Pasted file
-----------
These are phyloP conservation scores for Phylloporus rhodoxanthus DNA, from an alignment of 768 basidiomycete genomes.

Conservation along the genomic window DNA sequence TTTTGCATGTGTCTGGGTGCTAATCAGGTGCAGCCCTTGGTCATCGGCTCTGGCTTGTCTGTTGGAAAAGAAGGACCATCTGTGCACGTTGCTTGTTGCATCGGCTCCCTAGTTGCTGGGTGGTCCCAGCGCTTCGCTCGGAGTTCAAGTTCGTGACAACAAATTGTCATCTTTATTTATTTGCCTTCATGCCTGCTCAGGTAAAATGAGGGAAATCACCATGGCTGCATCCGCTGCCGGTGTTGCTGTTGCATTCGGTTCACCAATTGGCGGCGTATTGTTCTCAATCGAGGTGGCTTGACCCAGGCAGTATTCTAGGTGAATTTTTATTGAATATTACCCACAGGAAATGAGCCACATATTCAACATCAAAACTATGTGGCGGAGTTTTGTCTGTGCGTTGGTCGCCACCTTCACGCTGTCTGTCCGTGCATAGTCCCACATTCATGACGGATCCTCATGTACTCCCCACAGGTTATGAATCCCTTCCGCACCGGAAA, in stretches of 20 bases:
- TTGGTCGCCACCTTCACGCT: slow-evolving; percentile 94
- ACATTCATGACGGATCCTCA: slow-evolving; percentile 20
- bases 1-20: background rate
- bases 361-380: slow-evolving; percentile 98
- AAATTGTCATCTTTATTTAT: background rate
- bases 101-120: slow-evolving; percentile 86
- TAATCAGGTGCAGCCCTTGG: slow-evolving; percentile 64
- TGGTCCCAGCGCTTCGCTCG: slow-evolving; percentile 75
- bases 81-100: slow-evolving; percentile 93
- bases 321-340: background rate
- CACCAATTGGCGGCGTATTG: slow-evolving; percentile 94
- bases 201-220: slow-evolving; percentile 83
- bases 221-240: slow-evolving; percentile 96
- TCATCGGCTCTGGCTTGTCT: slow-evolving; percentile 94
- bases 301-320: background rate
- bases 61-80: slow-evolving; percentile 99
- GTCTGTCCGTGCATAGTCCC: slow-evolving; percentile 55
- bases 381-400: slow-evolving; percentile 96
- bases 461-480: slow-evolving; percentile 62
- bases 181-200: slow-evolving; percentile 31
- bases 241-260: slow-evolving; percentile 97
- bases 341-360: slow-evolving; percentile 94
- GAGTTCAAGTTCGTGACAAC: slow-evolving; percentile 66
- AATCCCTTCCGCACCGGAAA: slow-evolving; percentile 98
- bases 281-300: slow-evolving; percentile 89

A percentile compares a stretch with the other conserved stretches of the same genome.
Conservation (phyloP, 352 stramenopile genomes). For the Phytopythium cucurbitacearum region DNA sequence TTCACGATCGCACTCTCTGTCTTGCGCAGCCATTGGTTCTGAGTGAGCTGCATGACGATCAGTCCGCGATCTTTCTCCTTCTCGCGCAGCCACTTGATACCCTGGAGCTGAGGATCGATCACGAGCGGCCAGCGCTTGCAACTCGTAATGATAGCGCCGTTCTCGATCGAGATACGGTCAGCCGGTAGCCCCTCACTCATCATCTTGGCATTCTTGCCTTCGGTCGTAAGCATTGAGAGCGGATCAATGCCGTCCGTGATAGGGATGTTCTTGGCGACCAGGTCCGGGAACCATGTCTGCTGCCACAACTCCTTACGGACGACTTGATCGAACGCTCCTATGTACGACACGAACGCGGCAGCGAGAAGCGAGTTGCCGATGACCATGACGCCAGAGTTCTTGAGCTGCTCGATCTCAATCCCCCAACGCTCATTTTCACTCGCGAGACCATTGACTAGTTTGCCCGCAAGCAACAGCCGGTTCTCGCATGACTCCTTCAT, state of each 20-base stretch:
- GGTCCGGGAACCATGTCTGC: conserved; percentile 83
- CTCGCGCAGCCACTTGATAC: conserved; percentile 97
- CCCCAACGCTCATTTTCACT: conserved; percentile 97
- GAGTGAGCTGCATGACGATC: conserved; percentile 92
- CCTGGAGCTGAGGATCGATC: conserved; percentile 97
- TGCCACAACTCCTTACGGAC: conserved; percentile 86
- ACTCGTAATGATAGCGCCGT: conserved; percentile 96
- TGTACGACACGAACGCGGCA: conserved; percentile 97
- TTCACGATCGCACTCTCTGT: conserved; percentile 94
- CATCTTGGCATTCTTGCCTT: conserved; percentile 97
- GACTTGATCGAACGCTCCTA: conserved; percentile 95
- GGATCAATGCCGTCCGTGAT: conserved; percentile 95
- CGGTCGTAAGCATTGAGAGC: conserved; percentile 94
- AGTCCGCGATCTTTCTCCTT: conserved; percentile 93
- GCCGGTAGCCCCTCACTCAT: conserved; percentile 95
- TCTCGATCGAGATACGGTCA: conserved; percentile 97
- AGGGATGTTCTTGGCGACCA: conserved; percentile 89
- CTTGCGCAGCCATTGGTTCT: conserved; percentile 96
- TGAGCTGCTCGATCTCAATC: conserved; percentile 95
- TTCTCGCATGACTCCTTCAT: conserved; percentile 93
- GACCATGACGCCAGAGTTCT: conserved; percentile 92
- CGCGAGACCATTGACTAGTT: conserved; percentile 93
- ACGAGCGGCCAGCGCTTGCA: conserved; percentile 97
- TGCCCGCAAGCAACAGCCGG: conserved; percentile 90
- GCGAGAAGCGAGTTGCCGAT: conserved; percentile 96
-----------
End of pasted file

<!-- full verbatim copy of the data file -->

These are phyloP conservation scores for Phylloporus rhodoxanthus DNA, from an alignment of 768 basidiomycete genomes.

Conservation along the genomic window DNA sequence TTTTGCATGTGTCTGGGTGCTAATCAGGTGCAGCCCTTGGTCATCGGCTCTGGCTTGTCTGTTGGAAAAGAAGGACCATCTGTGCACGTTGCTTGTTGCATCGGCTCCCTAGTTGCTGGGTGGTCCCAGCGCTTCGCTCGGAGTTCAAGTTCGTGACAACAAATTGTCATCTTTATTTATTTGCCTTCATGCCTGCTCAGGTAAAATGAGGGAAATCACCATGGCTGCATCCGCTGCCGGTGTTGCTGTTGCATTCGGTTCACCAATTGGCGGCGTATTGTTCTCAATCGAGGTGGCTTGACCCAGGCAGTATTCTAGGTGAATTTTTATTGAATATTACCCACAGGAAATGAGCCACATATTCAACATCAAAACTATGTGGCGGAGTTTTGTCTGTGCGTTGGTCGCCACCTTCACGCTGTCTGTCCGTGCATAGTCCCACATTCATGACGGATCCTCATGTACTCCCCACAGGTTATGAATCCCTTCCGCACCGGAAA, in stretches of 20 bases:
- TTGGTCGCCACCTTCACGCT: slow-evolving; percentile 94
- ACATTCATGACGGATCCTCA: slow-evolving; percentile 20
- bases 1-20: background rate
- bases 361-380: slow-evolving; percentile 98
- AAATTGTCATCTTTATTTAT: background rate
- bases 101-120: slow-evolving; percentile 86
- TAATCAGGTGCAGCCCTTGG: slow-evolving; percentile 64
- TGGTCCCAGCGCTTCGCTCG: slow-evolving; percentile 75
- bases 81-100: slow-evolving; percentile 93
- bases 321-340: background rate
- CACCAATTGGCGGCGTATTG: slow-evolving; percentile 94
- bases 201-220: slow-evolving; percentile 83
- bases 221-240: slow-evolving; percentile 96
- TCATCGGCTCTGGCTTGTCT: slow-evolving; percentile 94
- bases 301-320: background rate
- bases 61-80: slow-evolving; percentile 99
- GTCTGTCCGTGCATAGTCCC: slow-evolving; percentile 55
- bases 381-400: slow-evolving; percentile 96
- bases 461-480: slow-evolving; percentile 62
- bases 181-200: slow-evolving; percentile 31
- bases 241-260: slow-evolving; percentile 97
- bases 341-360: slow-evolving; percentile 94
- GAGTTCAAGTTCGTGACAAC: slow-evolving; percentile 66
- AATCCCTTCCGCACCGGAAA: slow-evolving; percentile 98
- bases 281-300: slow-evolving; percentile 89

A percentile compares a stretch with the other conserved stretches of the same genome.
Conservation (phyloP, 352 stramenopile genomes). For the Phytopythium cucurbitacearum region DNA sequence TTCACGATCGCACTCTCTGTCTTGCGCAGCCATTGGTTCTGAGTGAGCTGCATGACGATCAGTCCGCGATCTTTCTCCTTCTCGCGCAGCCACTTGATACCCTGGAGCTGAGGATCGATCACGAGCGGCCAGCGCTTGCAACTCGTAATGATAGCGCCGTTCTCGATCGAGATACGGTCAGCCGGTAGCCCCTCACTCATCATCTTGGCATTCTTGCCTTCGGTCGTAAGCATTGAGAGCGGATCAATGCCGTCCGTGATAGGGATGTTCTTGGCGACCAGGTCCGGGAACCATGTCTGCTGCCACAACTCCTTACGGACGACTTGATCGAACGCTCCTATGTACGACACGAACGCGGCAGCGAGAAGCGAGTTGCCGATGACCATGACGCCAGAGTTCTTGAGCTGCTCGATCTCAATCCCCCAACGCTCATTTTCACTCGCGAGACCATTGACTAGTTTGCCCGCAAGCAACAGCCGGTTCTCGCATGACTCCTTCAT, state of each 20-base stretch:
- GGTCCGGGAACCATGTCTGC: conserved; percentile 83
- CTCGCGCAGCCACTTGATAC: conserved; percentile 97
- CCCCAACGCTCATTTTCACT: conserved; percentile 97
- GAGTGAGCTGCATGACGATC: conserved; percentile 92
- CCTGGAGCTGAGGATCGATC: conserved; percentile 97
- TGCCACAACTCCTTACGGAC: conserved; percentile 86
- ACTCGTAATGATAGCGCCGT: conserved; percentile 96
- TGTACGACACGAACGCGGCA: conserved; percentile 97
- TTCACGATCGCACTCTCTGT: conserved; percentile 94
- CATCTTGGCATTCTTGCCTT: conserved; percentile 97
- GACTTGATCGAACGCTCCTA: conserved; percentile 95
- GGATCAATGCCGTCCGTGAT: conserved; percentile 95
- CGGTCGTAAGCATTGAGAGC: conserved; percentile 94
- AGTCCGCGATCTTTCTCCTT: conserved; percentile 93
- GCCGGTAGCCCCTCACTCAT: conserved; percentile 95
- TCTCGATCGAGATACGGTCA: conserved; percentile 97
- AGGGATGTTCTTGGCGACCA: conserved; percentile 89
- CTTGCGCAGCCATTGGTTCT: conserved; percentile 96
- TGAGCTGCTCGATCTCAATC: conserved; percentile 95
- TTCTCGCATGACTCCTTCAT: conserved; percentile 93
- GACCATGACGCCAGAGTTCT: conserved; percentile 92
- CGCGAGACCATTGACTAGTT: conserved; percentile 93
- ACGAGCGGCCAGCGCTTGCA: conserved; percentile 97
- TGCCCGCAAGCAACAGCCGG: conserved; percentile 90
- GCGAGAAGCGAGTTGCCGAT: conserved; percentile 96